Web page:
December 17, 2012 by Devin
I am a huge fan of free-to-play games. They allow me to stay topical without taking money out of my food budget. I am also a fan of Star Wars and think that Knights of the Old Republic, made by Bioware, is one of the best Star Wars games that I have ever played.
So when I heard that The Old Republic (hereafter referred to as SWTOR), the MMO sequel to Knights of the Old Republic, I was pretty happy (partly because I called it). And then I heard that the entire storyline was available for free players, which made me even more excited.
Now that I’m on break, I finally have enough time to really get into the game and figure out what it is all about. I had played the game earlier during some free weekends, but this was the first time I could take my time with the game. I had heard many different things about the game, both good and bad, and about the free to play transition, mostly bad, that I wanted to try it out and see for myself. Here are some early impressions.
One of the coolest aspects about SWTOR is the storyline. The character creation system is pretty good, offering a wide array of options even if those options are all presented with sliders for some odd reason, but the coolest part about the system is the role-playing aspect.
Like other Bioware games, SWTOR gives the player plenty of options for playing the game. The player can be a good person, helping everyone he or she meets, or the player can be an evil treacherous person, taking whenever possible and only looking out for him or herself. The player can also walk the line between good and evil, though this seems less encouraged. Bioware smartly chose to not make morality tied to allegiance, so the player can be a Sith Bounty Hunter with a heart of gold or a arrogant and self-absorbed Jedi.
I love this aspect of the game, just as I love it in other Bioware games, though I do wonder if it is an odd fit for an MMO. MMOs, by their nature, are about a huge world with other people in it all acting out of their own motivations, and this type of morality and focus on the player’s character seems better suited for a single-player RPG. Obviously, the player cannot change the world in any significant manner, and I am not even sure if the player can truly switch allegiances if the player’s morality runs against their allegiance.* Still, I am interested in seeing how this plays out.
I also like how Bioware made story dependent on class instead of race. The Star Wars universe has always been blended, so it would not make sense for a starting area of just Twi’leks or just humans. Tying story to class feels like a natural fit, making the storyline seem personal. The player’s character is doing what they do because of their job, not because of random circumstance.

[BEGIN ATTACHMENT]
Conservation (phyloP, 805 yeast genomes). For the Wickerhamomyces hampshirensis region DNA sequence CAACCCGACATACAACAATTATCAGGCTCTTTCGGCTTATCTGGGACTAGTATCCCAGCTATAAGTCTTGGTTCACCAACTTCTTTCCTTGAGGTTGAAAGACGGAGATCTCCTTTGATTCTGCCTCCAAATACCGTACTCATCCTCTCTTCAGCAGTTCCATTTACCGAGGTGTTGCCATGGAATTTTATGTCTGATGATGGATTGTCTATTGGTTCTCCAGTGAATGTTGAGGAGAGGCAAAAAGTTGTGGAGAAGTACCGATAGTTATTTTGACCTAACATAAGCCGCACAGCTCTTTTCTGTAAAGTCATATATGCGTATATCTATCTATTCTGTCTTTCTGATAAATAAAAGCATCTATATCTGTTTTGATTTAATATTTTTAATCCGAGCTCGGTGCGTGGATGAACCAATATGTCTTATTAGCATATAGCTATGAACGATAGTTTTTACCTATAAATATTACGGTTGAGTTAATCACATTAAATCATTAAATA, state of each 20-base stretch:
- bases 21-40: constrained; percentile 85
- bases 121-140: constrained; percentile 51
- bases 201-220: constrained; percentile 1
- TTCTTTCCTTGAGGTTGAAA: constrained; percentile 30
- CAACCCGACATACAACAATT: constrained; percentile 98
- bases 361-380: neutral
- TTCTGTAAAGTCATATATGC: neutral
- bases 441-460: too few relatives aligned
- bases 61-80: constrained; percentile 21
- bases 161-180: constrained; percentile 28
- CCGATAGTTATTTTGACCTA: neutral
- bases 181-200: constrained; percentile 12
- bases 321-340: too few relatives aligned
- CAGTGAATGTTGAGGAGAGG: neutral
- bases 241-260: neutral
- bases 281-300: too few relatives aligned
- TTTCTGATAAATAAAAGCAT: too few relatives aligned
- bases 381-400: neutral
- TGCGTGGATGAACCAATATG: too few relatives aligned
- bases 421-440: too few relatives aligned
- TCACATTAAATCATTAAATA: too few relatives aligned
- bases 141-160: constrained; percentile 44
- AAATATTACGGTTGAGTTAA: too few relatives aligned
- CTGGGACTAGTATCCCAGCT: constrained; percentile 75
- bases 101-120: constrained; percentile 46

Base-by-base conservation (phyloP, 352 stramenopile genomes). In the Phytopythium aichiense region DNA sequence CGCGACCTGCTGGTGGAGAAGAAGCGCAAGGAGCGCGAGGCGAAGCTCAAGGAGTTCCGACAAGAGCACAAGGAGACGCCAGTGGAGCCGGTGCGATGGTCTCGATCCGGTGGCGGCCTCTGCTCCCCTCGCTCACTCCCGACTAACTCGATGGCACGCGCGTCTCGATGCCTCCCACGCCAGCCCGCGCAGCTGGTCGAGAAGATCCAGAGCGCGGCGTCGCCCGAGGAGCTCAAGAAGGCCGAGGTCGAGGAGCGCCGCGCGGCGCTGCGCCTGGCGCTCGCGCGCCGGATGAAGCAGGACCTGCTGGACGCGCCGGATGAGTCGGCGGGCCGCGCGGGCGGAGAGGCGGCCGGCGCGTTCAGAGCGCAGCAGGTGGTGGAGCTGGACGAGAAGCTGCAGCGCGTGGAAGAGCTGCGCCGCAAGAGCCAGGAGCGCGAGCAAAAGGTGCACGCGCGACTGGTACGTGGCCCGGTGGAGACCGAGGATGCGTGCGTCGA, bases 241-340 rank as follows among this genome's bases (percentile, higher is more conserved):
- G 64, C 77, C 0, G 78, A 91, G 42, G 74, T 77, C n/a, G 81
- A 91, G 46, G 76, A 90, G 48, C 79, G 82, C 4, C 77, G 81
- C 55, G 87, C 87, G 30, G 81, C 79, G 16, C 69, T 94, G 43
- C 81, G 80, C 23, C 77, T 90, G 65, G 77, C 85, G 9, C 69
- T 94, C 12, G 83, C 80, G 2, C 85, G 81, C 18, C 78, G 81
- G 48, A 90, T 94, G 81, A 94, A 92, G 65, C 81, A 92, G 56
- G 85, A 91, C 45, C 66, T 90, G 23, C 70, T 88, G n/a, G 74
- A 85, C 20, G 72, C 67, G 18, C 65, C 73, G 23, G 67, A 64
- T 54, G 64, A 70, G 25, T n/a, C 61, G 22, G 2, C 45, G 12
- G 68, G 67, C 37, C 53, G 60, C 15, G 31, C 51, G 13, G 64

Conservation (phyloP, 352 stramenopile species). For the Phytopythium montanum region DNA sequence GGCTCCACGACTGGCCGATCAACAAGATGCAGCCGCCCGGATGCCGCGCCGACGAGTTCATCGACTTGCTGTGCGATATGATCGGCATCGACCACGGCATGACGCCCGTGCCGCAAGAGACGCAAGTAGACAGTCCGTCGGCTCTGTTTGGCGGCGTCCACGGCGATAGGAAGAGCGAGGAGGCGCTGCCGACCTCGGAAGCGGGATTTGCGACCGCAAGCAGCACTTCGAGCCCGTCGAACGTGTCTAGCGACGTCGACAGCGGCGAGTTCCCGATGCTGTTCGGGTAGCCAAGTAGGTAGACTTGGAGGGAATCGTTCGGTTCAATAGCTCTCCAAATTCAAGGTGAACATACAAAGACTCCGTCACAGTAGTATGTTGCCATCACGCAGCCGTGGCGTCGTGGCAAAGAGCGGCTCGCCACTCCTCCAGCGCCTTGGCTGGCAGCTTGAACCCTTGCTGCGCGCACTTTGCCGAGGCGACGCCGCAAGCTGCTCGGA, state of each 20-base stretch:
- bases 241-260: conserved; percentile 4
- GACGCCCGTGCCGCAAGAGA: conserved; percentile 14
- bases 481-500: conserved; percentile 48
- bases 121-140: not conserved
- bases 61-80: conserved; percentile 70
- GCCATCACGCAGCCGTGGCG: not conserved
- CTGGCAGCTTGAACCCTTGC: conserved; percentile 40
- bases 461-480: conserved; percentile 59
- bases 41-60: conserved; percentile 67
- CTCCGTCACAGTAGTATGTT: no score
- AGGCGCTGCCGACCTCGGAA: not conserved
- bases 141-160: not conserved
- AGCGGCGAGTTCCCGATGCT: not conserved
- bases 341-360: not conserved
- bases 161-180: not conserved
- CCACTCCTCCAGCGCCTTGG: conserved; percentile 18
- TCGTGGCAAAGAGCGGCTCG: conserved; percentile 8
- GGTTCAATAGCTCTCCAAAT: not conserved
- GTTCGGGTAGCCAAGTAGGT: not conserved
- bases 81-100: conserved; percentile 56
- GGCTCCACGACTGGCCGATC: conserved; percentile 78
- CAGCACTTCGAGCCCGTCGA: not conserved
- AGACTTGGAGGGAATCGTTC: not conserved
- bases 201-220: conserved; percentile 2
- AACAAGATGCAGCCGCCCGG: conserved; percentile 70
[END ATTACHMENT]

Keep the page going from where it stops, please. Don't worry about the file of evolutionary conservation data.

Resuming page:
All of this adds up to a fairly compelling storyline. That is, when the storyline actually matters.
I’ve played two planets: Hutta, the starting planet for Bounty Hunters and Imperial Agents, and Dromund Kaas, the Sith captial. My character is an agent of the empire. He has two cybernetic eyes because I figure he was a painter before an accident that left him with robotic eyes that happen to give him an edge when assassinating people.
Hutta, as a starting planet, felt great. Starting areas in MMOs need to do two things: get the player acquainted with the game mechanics and give the player a taste of what is to come. Ideally, it should do both of these as quickly as possible so the player will not become bored before he or she reaches the next area. Hutta does both of these things well. It is not long into the game before I was sniping enemies from cover, interacting with allies and enemies, and making choices based on my sense of morality.
The storyline also got off to an interesting start. The opening was not action-packed at all, but rather it told a subtle tale. My character walked into a docking area, took note of his surroundings, and slowly slid away as to not draw attention to himself. Later, he went undercover as a space pirate, even going so far as to change his accent. This storyline does not feel like anything I have seen in other Star Wars games and makes me really appreciate why Bioware decided to go with an MMO, where they could tell lots of different stories, instead of just another single player RPG, where they would no doubt focus on Jedi.
However, Dromund Kaas has not proven to be as interesting. Operating on the Sith homeworld feels a lot safer than on Hutta, and there storyline lost a sense of propulsion. I feel like I am doing things just because. It does not help that the quests simply are not as interesting anymore. One quest literally just had me running around the city making cryptic exchanges with people. I kept expecting there to be some payoff, but there never was. Dealing with the Sith was just not as fun as dealing with gangsters and slavers.
However, one aspect of the game that did intrigue me was the relationship between the Imperial Agents and the Sith. The Sith seem to have an overbearing relationship with the Imperials and act as if they are better just because, which obviously leads to some resentment from the Imperials. Again, this was a side of Star Wars that I had never really seen or explored much before, and I am glad that I am able to hear.
Overall, I am enjoying my time with SWTOR. The storyline is interesting, if a little too spaced out at this point, and I wonder how my character will develop as time goes on. I have not felt the free-to-play squeeze yet, though I do wonder if I will start to soon. I am not sure how far I will go with this game, but right now, I want to keep playing.
*Don’t spoil this for me if you know.